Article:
The system only comes in neutral or closed throttle For instance, assuming the bike is over on neutral throttle and the tire hits a patch of the tire will spin, in a spike in engine speed, though the rider never his wrist. That’s when the steps in and settles everything

Despite Öhlins steering we experienced some headshake on the

With all the techie stuff out of the way it was to see if the big Ninja lived up to the hype. To do Kawasaki flew us to the Losail Circuit in the small Persian state of Qatar to give bikes a good flogging. the track was featureless except for the grass lining the edges, the was smooth and provided good of grip.

The technical track also test the bike’s and low-speed handling capabilities. with Pirelli’s ultra-sticky Corsa tires (Bridgestone is standard on bikes coming we were let loose. Immediate impressions revealed that the is fairly narrow and compact, the rearsets actually lower I expected.

Kawasaki Ninja ZX-10R (ZX1000-C1)

Make no mistake, this is fast, but power delivery is so it’s deceiving. Until you down at the speedo, that is. The big tachometer is easy to read, when the needle smacks the redline.

The large LED display the tach holds the speedometer, indicator and, for the racer in all of us, a lap among other things.

on track and the new ZX-10R continued to Remember that bit about feedback and the bike’s ability to to you? Well, flicking the from side to side that it’s surprisingly

Feel from both the and rear suspension inspired the to keep leaning the bike and farther. That is, until the touch the ground. Coming the final bend and accelerating the mile-long straight the Ninja was a Clicking through the six-speed box was a except for a stubborn third-fourth change at times.

The low windscreen air over the head while the indicators mounted on the mirrors divert air up and over the shoulders. it may look weird, the indicators help envelope the pilot in a air pocket while in a tuck.

High-arching swingarm design rigidity and clears exhaust

A quick peek at the speedo upward of 260 kph (we were riding models) before jumping on the for Turn 1. Lap after lap, the slowed the 394-pound (claimed, Ninja without a hint of Initial bite was excellent and was simple. With a little damping taken out of the rear its tendency to get light under was reduced and made the bike feel like a 600 in the turns.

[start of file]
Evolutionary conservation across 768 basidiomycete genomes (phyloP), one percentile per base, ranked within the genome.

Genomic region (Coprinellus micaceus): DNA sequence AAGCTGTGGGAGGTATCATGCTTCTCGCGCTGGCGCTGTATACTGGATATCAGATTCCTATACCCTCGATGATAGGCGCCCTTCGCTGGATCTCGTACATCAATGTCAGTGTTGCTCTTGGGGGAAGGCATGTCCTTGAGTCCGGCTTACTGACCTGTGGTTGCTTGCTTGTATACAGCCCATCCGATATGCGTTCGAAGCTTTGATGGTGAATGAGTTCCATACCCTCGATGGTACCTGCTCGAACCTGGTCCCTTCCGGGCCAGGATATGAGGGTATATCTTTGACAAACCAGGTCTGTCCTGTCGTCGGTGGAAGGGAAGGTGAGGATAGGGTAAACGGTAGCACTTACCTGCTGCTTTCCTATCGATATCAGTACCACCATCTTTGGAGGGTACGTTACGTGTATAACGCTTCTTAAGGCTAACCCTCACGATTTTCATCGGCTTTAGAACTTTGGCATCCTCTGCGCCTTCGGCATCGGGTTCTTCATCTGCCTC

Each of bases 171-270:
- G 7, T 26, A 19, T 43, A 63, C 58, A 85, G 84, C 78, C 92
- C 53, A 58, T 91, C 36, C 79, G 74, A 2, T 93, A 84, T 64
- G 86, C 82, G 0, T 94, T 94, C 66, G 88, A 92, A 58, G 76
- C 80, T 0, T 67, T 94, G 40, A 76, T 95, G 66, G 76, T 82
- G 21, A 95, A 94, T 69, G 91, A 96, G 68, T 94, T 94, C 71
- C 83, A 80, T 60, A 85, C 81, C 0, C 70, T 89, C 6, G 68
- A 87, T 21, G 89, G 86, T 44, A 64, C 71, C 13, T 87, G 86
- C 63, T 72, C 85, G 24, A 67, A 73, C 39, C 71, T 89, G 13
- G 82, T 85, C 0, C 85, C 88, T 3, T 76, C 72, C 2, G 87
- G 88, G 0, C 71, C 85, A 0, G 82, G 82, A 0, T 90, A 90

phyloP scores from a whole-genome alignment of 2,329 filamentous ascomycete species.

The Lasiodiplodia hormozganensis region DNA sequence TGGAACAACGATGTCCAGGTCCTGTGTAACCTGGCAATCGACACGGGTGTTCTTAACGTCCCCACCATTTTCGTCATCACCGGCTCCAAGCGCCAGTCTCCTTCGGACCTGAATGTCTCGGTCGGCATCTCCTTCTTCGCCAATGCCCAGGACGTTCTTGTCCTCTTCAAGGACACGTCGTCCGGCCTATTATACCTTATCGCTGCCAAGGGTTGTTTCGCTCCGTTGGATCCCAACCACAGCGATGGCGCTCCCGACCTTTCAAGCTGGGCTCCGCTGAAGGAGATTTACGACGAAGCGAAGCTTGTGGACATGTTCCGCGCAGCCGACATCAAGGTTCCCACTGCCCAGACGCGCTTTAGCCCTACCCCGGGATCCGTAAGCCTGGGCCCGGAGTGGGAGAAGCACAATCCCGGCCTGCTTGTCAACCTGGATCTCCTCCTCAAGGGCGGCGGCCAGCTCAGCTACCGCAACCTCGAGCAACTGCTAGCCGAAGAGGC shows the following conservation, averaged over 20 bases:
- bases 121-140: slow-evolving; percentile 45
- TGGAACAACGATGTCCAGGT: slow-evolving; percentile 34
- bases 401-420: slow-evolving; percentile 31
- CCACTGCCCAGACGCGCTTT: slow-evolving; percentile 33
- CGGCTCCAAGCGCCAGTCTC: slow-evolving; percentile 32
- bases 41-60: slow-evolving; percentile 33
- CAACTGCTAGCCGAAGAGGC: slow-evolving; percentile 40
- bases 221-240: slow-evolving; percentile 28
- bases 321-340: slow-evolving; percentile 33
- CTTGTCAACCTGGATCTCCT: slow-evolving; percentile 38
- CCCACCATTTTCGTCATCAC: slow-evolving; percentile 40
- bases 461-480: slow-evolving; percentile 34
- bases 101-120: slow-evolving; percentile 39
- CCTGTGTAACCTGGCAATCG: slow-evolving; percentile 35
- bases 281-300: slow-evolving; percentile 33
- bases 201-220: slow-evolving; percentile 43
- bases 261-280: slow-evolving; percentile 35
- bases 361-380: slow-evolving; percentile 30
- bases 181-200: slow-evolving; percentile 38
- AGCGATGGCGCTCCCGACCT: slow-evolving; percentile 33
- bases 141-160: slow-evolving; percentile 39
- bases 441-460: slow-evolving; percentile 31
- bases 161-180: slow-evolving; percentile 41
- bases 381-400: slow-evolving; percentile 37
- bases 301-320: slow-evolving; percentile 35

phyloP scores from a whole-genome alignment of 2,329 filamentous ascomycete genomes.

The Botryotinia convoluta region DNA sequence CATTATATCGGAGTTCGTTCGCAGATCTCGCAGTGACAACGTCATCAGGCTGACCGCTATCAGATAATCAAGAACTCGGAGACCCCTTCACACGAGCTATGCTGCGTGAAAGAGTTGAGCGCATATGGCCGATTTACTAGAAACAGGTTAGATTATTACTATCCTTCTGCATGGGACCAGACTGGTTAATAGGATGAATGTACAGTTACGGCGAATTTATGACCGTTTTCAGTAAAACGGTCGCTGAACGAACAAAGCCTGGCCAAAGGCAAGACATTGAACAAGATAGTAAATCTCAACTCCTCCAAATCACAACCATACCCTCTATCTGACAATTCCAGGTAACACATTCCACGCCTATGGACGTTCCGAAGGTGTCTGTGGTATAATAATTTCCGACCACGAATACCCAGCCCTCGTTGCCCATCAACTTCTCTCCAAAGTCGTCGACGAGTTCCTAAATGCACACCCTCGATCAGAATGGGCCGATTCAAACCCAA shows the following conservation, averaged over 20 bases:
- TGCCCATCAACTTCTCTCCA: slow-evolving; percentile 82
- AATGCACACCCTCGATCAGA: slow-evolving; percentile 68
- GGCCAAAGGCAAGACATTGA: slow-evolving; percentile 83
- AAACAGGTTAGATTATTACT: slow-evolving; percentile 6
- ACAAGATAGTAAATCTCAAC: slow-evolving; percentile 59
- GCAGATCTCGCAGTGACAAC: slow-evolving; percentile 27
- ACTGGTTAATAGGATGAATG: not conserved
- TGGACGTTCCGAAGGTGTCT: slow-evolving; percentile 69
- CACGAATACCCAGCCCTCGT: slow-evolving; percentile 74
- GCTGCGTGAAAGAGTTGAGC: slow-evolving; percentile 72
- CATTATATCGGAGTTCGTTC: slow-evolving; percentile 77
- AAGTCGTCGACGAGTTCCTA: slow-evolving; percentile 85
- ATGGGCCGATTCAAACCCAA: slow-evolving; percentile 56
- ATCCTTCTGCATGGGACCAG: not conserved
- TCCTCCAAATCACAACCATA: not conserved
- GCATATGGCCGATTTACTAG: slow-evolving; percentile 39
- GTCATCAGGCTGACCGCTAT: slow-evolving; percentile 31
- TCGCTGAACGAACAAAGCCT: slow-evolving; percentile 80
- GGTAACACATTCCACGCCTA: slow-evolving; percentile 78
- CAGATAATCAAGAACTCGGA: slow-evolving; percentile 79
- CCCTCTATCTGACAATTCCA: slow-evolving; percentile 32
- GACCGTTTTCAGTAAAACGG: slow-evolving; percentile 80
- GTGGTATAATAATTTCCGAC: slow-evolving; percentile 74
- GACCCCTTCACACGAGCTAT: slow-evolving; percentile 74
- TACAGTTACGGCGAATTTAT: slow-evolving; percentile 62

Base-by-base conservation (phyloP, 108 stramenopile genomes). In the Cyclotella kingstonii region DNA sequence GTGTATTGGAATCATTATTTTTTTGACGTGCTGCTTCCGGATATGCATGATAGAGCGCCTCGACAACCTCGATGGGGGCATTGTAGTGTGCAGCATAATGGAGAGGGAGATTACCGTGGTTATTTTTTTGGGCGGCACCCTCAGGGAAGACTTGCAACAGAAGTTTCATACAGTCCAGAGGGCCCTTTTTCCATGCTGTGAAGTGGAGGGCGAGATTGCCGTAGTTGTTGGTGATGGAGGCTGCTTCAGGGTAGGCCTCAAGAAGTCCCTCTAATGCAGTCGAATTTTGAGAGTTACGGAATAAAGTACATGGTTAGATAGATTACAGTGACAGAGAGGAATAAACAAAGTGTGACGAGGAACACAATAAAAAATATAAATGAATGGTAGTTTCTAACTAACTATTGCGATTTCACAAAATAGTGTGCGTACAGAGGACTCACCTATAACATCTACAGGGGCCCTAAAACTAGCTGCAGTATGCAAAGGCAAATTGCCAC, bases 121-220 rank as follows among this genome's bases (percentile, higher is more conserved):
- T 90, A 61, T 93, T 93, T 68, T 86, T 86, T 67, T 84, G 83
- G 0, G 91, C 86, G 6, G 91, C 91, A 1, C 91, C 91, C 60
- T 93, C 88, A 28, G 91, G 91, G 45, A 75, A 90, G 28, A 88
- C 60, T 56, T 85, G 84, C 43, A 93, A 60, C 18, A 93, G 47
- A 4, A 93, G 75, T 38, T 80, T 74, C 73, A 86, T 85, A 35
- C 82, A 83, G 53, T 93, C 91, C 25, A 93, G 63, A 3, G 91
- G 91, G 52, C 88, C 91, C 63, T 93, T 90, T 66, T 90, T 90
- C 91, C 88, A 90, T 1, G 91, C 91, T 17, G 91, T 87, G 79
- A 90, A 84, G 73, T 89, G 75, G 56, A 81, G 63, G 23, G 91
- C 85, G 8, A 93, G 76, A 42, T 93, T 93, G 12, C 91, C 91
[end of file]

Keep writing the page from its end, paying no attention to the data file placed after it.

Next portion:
I what you’re thinking–so how the KIMS work? Honestly, I tell you, since on this track were perfect. Although I can confirm the system definitely is not a form of control, at least in the traditional Exiting a sweeping 180-degree with the bike still over, yours truly was a too greedy with the throttle. when the rider gives the throttle the KIMS doesn’t

As such, the small contact of the Pirelli was overwhelmed by my right and started to spin. Not wanting to get to the moon, a steady release of the brought everything back in If it were true traction wheel speed sensors have detected the wheelspin and it to a halt, despite the twisting of my

As great a motorcycle the ZX-10R to be, it has its limitations. As mentioned earlier, the were touching down than expected. A shame how eager the bike is to lean.

it is equipped with a steering (and an Ohlins at that), its was questionable. Clicking through the settings didn’t reveal any in stiffness, and some headshake on the still meant lifting off the at times. But take into just how well the rest of the works and it’s easy to these minor issues.

you look at it, Team Green is out of the gates swinging for 2008 and the of the Big Four better look Ninja will be hard to

Kawasaki Ninja ZX-10R (ZX1000-C1)